On March 31, the Financial Accounting Standards Board issued a proposed rule that would require companies to expense the value of employee stock options. As of last week, FASB had received 2,600 comment letters — more than two-thirds of them from employees of Cisco Systems.
About 1,800 Cisco employees, or 7.5 percent of the company’s domestic workforce, have submitted comments on the proposed rule; in a CFO.com sampling of 25 letters, all of them opposed it. But do these letters really represent a groundswell of individual indignation?
According to a Cisco source, the comment letters may have been inspired by a memo signed by chief financial officer Dennis Powell. That message alerted employees to FASB’s 90-day public comment period and invited employees to visit Cisco’s internal government-affairs Web site to learn how their opinions could be heard.
Kim Gibbons, a Cisco spokeswoman, insisted that the flood of letters is a voluntary, grassroots movement led by concerned employees in the United States, not a political mandate from senior management. “We have always encouraged employees to understand issues and be involved politically if they choose,” said Gibbons.
To be sure, Powell and chief executive officer John Chambers have long been outspoken critics of expensing stock options. Like many in the high-tech industry, they maintain that expensing options will make it more difficult to hire, motivate, and retain employees — especially at cash-poor start-up companies competing in a global marketplace. (Neither executive was available for comment at press time.) Many critics have also observed that stock options are difficult to value, and that current and proposed valuation methodologies are inadequate or inaccurate.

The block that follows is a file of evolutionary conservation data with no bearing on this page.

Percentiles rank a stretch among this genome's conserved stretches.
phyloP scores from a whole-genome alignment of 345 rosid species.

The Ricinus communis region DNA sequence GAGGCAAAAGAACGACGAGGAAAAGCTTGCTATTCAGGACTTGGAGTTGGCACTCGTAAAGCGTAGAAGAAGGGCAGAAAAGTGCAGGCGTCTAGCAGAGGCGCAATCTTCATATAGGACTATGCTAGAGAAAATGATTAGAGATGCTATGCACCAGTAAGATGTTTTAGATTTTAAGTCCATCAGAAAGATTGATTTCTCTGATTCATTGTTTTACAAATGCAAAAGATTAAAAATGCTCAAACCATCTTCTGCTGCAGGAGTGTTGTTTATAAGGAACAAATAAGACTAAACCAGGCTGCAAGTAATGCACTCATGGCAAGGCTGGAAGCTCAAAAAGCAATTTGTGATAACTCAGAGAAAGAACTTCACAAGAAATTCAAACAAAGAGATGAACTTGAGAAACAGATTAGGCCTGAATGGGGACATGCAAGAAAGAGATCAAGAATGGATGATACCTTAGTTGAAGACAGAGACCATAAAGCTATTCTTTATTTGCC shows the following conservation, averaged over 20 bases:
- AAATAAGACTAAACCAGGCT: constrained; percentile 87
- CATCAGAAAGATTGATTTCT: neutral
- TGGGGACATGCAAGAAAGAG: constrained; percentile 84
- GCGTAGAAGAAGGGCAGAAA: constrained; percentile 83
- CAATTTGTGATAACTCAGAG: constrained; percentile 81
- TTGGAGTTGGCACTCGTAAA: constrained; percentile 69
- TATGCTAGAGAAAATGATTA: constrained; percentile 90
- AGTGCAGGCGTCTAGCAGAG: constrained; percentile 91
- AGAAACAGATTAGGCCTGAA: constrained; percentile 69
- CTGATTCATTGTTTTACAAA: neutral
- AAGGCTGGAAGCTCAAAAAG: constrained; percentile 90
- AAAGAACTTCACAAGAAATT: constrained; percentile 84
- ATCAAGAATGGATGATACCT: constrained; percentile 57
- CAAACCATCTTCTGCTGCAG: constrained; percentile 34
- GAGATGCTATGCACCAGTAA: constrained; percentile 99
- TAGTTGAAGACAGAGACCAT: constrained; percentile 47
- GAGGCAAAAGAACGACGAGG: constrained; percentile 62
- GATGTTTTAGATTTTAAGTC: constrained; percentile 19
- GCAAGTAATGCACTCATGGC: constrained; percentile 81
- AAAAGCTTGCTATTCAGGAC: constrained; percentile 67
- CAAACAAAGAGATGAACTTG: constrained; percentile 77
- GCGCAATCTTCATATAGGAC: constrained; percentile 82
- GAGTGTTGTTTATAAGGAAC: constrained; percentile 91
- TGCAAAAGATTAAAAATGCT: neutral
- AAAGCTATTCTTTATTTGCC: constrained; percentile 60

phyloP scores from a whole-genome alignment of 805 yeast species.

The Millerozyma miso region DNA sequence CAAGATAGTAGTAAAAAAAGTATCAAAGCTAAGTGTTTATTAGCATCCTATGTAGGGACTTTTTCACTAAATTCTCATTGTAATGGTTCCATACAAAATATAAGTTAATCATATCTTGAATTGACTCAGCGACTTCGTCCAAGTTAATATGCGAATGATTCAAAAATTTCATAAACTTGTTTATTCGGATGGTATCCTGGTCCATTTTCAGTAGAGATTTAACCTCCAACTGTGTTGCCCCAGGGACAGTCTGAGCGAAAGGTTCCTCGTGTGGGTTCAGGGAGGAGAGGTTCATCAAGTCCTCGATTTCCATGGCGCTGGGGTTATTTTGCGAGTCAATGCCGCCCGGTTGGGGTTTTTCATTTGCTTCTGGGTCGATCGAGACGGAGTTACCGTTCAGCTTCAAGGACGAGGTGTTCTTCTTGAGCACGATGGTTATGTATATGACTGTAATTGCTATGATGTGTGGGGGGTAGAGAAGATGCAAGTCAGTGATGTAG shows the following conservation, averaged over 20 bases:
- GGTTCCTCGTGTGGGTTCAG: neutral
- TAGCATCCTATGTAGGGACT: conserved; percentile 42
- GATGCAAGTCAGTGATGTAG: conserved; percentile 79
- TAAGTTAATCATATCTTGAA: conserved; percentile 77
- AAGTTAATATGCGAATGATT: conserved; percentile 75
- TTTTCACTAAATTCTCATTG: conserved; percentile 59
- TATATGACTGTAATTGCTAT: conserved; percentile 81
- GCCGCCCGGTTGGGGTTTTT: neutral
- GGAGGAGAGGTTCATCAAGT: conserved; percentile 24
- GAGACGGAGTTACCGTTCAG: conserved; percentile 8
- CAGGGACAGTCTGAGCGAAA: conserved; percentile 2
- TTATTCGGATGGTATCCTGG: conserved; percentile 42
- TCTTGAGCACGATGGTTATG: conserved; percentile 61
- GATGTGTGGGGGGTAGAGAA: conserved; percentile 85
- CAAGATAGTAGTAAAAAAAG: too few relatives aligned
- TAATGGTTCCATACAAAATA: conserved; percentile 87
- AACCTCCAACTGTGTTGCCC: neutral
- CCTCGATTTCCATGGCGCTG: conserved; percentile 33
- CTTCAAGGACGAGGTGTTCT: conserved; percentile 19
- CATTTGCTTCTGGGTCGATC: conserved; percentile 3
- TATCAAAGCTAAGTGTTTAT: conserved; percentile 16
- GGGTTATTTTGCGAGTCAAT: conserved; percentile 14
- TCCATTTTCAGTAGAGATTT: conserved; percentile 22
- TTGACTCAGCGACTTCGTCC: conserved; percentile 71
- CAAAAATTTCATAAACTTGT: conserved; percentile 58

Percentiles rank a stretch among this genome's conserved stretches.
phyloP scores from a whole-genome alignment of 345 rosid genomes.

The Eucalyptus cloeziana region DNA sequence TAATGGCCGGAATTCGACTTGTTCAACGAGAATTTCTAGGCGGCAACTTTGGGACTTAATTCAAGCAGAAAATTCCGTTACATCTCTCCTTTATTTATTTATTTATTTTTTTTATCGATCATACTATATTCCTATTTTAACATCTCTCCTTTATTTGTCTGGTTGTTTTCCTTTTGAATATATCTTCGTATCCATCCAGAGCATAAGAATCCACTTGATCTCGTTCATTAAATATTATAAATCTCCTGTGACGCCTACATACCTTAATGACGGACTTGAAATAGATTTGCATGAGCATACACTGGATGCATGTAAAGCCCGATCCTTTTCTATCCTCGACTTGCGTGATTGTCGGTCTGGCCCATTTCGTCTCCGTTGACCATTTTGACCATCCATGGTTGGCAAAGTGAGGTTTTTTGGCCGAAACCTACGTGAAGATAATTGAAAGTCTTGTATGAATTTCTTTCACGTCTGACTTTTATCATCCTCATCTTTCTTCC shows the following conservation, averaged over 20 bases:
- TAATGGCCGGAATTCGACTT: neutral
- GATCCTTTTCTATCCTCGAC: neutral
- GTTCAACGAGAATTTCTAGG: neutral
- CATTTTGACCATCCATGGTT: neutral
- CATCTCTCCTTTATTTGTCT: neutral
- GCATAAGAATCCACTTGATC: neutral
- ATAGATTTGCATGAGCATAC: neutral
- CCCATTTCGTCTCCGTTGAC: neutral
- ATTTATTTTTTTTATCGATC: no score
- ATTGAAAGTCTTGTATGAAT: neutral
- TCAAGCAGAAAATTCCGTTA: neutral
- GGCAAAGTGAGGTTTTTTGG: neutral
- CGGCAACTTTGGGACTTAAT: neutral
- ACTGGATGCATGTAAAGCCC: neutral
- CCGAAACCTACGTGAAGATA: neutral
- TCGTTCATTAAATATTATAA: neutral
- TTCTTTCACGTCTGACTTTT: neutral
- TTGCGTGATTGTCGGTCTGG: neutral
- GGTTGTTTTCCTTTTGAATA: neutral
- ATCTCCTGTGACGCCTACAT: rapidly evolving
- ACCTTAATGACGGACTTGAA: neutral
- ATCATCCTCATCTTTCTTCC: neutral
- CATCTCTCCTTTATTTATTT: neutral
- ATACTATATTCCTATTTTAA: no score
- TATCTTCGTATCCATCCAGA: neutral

Nor is this the first time that FASB’s inbox has filled up with comments on expensing options. In 1993, when the board issued its exposure draft that led to FAS 123, the statement on equity-based compensation, employees of retailer AutoZone submitted 667 letters. Many of them, however, were form letters, recalls FASB administrative manager Len Tatore.
In CFO.com’s sampling of Cisco employee comment letters, some familiar phrases did stand out. For example: “The artificially high valuation for a stock option required by FASB will eliminate stock options as a tool which has driven innovation and productivity.” On the other hand, many of the letters include personal stories on what stock options mean to the authors, their financial futures, and their families.
At Intel Corp. — whose 200 or so comment letters are a distant second to Cisco’s total — top executives have also maintained that they will not treat options as a normal business expense until regulators insist. At Intel’s annual meeting last week, however, shareholders reportedly passed a nonbinding resolution calling for employee stock options to be expensed. Shareholders at the Hewlett-Packard Co. and PeopleSoft Inc. passed similar resolutions earlier this year, according to press reports, as did Apple Computer Inc. shareholders in 2003.
Gibbons, the Cisco spokeswoman, notes that the company’s government-affairs group keeps employees and shareholders updated on many issues that concern Cisco and the technology sector as a whole — for example, the Federal Communication Commission’s interest in regulating voice over Internet protocol (VOIP) technology. Cisco’s internal government-affairs website provides additional information for employees, she adds — such as discussions of proposed option-valuation methods — as well as links to external websites for further reading.
“Employees need to understand what the issue is and why it’s important and to have the information to make their own informed decision,” said Gibbons. She conceded, however, that Cisco has not yet educated its employees on alternatives to broad-based employee stock options, such as performance-based compensation plans, preferring to wait instead for a final options rule from FASB.
A final note: FASB has not yet posted a comment letter from CEO Chambers, CFO Powell, or any other top executive of Cisco. The comment period ends June 30.